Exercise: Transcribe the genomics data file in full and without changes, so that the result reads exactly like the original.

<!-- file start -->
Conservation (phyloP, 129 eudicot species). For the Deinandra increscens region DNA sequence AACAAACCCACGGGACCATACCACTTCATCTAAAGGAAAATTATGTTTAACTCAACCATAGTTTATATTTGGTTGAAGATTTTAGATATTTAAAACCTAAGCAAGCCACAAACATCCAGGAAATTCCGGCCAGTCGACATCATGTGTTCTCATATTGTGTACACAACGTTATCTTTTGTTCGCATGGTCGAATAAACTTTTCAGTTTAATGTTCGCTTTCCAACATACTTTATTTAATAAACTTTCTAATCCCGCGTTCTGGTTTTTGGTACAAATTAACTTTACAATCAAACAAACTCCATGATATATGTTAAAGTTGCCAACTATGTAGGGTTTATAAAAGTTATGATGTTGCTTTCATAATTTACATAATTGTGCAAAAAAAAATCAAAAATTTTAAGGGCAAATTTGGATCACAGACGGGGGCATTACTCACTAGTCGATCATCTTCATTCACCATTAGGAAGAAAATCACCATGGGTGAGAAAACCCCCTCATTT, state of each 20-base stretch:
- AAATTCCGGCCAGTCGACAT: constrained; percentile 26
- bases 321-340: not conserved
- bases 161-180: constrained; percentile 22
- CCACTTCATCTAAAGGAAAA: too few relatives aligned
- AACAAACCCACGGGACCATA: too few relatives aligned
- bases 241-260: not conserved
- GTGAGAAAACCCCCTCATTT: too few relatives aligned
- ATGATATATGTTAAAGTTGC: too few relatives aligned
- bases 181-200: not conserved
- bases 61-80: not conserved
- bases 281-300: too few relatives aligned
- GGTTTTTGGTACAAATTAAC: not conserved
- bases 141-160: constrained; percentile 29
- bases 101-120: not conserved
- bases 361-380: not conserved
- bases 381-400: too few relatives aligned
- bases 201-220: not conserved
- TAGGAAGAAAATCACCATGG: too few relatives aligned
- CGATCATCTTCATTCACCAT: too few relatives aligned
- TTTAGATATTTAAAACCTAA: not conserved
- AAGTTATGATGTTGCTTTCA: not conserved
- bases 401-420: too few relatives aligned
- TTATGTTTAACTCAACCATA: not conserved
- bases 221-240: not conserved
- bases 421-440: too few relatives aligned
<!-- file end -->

Conservation (phyloP, 129 eudicot species). For the Deinandra increscens region DNA sequence AACAAACCCACGGGACCATACCACTTCATCTAAAGGAAAATTATGTTTAACTCAACCATAGTTTATATTTGGTTGAAGATTTTAGATATTTAAAACCTAAGCAAGCCACAAACATCCAGGAAATTCCGGCCAGTCGACATCATGTGTTCTCATATTGTGTACACAACGTTATCTTTTGTTCGCATGGTCGAATAAACTTTTCAGTTTAATGTTCGCTTTCCAACATACTTTATTTAATAAACTTTCTAATCCCGCGTTCTGGTTTTTGGTACAAATTAACTTTACAATCAAACAAACTCCATGATATATGTTAAAGTTGCCAACTATGTAGGGTTTATAAAAGTTATGATGTTGCTTTCATAATTTACATAATTGTGCAAAAAAAAATCAAAAATTTTAAGGGCAAATTTGGATCACAGACGGGGGCATTACTCACTAGTCGATCATCTTCATTCACCATTAGGAAGAAAATCACCATGGGTGAGAAAACCCCCTCATTT, state of each 20-base stretch:
- AAATTCCGGCCAGTCGACAT: constrained; percentile 26
- bases 321-340: not conserved
- bases 161-180: constrained; percentile 22
- CCACTTCATCTAAAGGAAAA: too few relatives aligned
- AACAAACCCACGGGACCATA: too few relatives aligned
- bases 241-260: not conserved
- GTGAGAAAACCCCCTCATTT: too few relatives aligned
- ATGATATATGTTAAAGTTGC: too few relatives aligned
- bases 181-200: not conserved
- bases 61-80: not conserved
- bases 281-300: too few relatives aligned
- GGTTTTTGGTACAAATTAAC: not conserved
- bases 141-160: constrained; percentile 29
- bases 101-120: not conserved
- bases 361-380: not conserved
- bases 381-400: too few relatives aligned
- bases 201-220: not conserved
- TAGGAAGAAAATCACCATGG: too few relatives aligned
- CGATCATCTTCATTCACCAT: too few relatives aligned
- TTTAGATATTTAAAACCTAA: not conserved
- AAGTTATGATGTTGCTTTCA: not conserved
- bases 401-420: too few relatives aligned
- TTATGTTTAACTCAACCATA: not conserved
- bases 221-240: not conserved
- bases 421-440: too few relatives aligned